Real Steel, simply put, is tons of fun. There’s decidedly more substance here than in the brainless rock ’em sock ’em excitement of this year’s Transformers 3. The distinction here is that Real Steel has the benefit of having significant human drama to compliment the grandeur and action on screen and that makes this story work. Moreover, it is funny, endearing, inspirational and better crafted than you might expect. That said, as this is the story of an unlikely hero it’s perfectly appropriate that Shawn Levy, a bit of an underdog himself, can bring us something fun and exciting to cheer for with lots of heart…and with robots no less.
Down on his luck has-been boxer Charlie has certainly seen better days. Once a top notch fighter in his younger years, the sporting world has cast him and other competitors out in favor of some grander entertainment: robot boxing. As a result, high profile pugilism became a sport only for those competitors of the metal persuasion. Yet in the world where these mystifying technological marvels exist, they too, in time, became so abundant that many have become so passe these mighty giants are reduced to cheap roadside attractions and travelling fairs. Scratching out a living and among all his current hardships Charlie is now handed a real haymaker. He now must look after his 11 year old son Max following the death of his long since split from ex-girlfriend. But Charlie who has a pension for being stubborn and rough around the edges finds that with Max, the apple doesn’t fall far from the tree. After Charlie’s last shot at the profession ends tragically all too soon, Max finds Atom (an old sparring robot) in a junk yard and father and son set out to win fights and get to know each for the first time.
Over the course of the film, the relationship between Charlie and Max grows from being rocky (boxing pun not intended) to symbiotic and ultimately very sweet at times. It’s not exactly forced, even though their bonding is predictable, but you’ll enjoy the ride because of the other elements at play. What is a nice, almost beyond sci-fi, fantastical element is the inferred soul in this fighting bot. It’s not played up, even persuaded against but kids in the theater will just gravitate to Atom’s glowing eyes and, like Max, really believe there’s more to Atom than just hydraulics and copper wiring.
It goes without saying that beyond the draw of awesome looking boxing robots, the human element it is the soul of the movie. Dakota Goyo (Max) and Hugh Jackman (Charlie) have really great chemistry that looks like they had as much fun bantering on screen as they did off it. For someone who has the reputation for being the absolute nicest guy in Hollywood it’s still odd to see Jackman play a character with a very gruff demeanor (something he picked up from X-Men’s Logan) but it doesn’t last long as the impossibly adorable Goyo wins him and the audience over. These characters are highly likable and that gets you on board pretty quickly in the film.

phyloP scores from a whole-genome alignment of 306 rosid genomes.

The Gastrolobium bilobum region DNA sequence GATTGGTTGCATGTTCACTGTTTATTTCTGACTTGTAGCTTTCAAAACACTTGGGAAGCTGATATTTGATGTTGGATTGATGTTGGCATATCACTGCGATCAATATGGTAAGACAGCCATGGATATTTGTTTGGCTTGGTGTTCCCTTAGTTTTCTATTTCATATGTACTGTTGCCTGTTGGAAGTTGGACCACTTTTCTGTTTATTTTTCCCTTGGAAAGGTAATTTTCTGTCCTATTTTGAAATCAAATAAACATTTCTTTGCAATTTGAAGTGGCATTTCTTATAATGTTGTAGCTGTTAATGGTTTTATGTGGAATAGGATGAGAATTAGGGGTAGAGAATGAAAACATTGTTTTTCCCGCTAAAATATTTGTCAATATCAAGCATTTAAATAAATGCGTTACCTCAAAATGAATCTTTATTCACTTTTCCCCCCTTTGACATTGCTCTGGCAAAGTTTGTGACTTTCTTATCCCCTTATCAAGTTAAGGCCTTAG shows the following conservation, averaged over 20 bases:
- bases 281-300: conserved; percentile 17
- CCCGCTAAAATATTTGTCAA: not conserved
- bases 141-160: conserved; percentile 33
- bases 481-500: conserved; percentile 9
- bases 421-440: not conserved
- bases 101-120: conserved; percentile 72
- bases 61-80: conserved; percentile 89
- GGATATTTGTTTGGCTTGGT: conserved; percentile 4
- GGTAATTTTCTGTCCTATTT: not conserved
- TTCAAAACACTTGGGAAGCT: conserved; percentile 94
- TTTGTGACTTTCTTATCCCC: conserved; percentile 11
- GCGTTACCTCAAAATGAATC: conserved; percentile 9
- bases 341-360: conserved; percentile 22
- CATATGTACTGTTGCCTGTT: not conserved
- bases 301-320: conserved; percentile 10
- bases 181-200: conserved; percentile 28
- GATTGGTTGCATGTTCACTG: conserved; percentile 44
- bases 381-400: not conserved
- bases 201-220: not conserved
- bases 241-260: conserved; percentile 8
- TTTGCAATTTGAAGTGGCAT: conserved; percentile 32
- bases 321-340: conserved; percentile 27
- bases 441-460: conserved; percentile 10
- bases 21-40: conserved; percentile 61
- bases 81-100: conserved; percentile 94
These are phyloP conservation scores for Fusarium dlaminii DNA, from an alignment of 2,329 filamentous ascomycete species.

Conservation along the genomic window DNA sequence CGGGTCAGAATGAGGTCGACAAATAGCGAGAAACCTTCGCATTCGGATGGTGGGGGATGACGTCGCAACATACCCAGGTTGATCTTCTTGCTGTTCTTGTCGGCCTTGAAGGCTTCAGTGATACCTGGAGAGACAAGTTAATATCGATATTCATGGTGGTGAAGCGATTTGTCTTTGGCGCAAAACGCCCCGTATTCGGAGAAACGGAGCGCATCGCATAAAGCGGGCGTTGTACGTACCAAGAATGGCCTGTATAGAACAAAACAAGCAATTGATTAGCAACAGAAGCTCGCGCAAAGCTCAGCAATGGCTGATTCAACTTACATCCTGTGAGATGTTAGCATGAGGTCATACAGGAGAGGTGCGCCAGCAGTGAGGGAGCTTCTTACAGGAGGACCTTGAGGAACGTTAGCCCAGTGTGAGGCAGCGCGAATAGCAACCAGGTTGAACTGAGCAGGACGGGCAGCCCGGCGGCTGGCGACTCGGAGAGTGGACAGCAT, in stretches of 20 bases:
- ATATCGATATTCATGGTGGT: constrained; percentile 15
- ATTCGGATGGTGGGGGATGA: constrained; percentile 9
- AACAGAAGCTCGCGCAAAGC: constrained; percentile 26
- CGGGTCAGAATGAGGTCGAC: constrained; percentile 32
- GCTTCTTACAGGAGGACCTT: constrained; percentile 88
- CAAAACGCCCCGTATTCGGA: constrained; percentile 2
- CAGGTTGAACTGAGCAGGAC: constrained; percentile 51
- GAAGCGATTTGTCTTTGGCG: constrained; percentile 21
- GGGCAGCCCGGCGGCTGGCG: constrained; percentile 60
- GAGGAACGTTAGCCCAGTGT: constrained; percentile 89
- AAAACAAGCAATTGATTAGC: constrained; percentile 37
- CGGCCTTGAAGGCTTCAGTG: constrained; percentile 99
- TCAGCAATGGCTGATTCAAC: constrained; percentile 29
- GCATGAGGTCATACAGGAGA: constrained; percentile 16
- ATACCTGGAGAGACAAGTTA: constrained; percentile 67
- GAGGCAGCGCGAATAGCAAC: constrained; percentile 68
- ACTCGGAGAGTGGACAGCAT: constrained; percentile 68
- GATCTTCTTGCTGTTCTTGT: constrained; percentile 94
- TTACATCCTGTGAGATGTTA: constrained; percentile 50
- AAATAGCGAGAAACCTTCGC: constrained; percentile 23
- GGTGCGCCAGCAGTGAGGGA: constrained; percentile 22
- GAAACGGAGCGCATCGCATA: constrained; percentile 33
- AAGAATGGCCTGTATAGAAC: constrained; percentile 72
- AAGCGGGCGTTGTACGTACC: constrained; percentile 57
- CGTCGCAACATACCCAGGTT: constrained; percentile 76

Evangeline Lilly, while she isn’t really necessary, has a great knack for bringing warmth to the screen almost instantly which is good because she has very little screen time. Most of the supporting cast is really over the top (especially Kevin Durand) which makes sense in a film like this and helps sell the story. The WRB (World Robot Boxing) League and the lesser publicized (read: underground) boxing circuits are essentially a mix of the WWF and NASCAR so it pays for everyone to have an almost cartoony, colorful and theatrical persona. Even Tak Mashido, played by Karl Yune, the brains behind the WRB heavyweight champion Zeus (and who looks like the winner of the Asian James Franco look alike contest) and Farra Lemkova his billionaire financier come off entirely comic book-ish though equally one-dimensional.
Even though there are the typical fighting montages that show Atom’s progress, Real Steel is funny, has lot and lots of heart and is able to appeal to kids and adults without being overly hokey. To help keep emotions high, Danny Elfman brings a lot of weight to the film as well as he chimes in with his signature brand of tunes that really pull at your heartstrings and you, like I sure did, might find it difficult not to stay in your chair once Atom, Max and Charlie start winning more and more fights.
Much to his credit (though he may have enlisted some help from producers Steven Spielberg and Robert Zemeckis) what Levy does is tell a fun, energetic and fantastic story that is ripe with morals and successful character arcs. It also has more outright nods to Rocky than you can count and that should make the fathers in the audience extremely giddy alongside their kids. What’s great is that Real Steel appeals to anyone who likes to root for the underdog and even more so gives kids who either don’t know Rocky or didn’t grow up with him, the best parts of all 6 movies in one sitting. I think the story line kind of goes something like Rocky 5, some more Rocky 5, Rocky 1, Rocky 6, Rocky 3, Rocky 1, Rocky 4, Rocky 3 and finishes with…well don’t let me spoil it for you.
While it could have used a little less exposition and few more fights once Atom got to the big show, Real Steel is still an uplifting film and works because of its equal parts comedy, character chemistry and crowd pleasing story. This must really be the year for rousing and inspirational pugilist (or otherwise) inspired stories as Shawn Levy’s movie is one that kids and adults will be able to enjoy. Further, I just have to say that I didn’t expect to have such a good time. Packing punches as big as its heart, Real Steel is tons of fun. Undisputed up til now, it’s the best (and my favorite) family movie of 2011.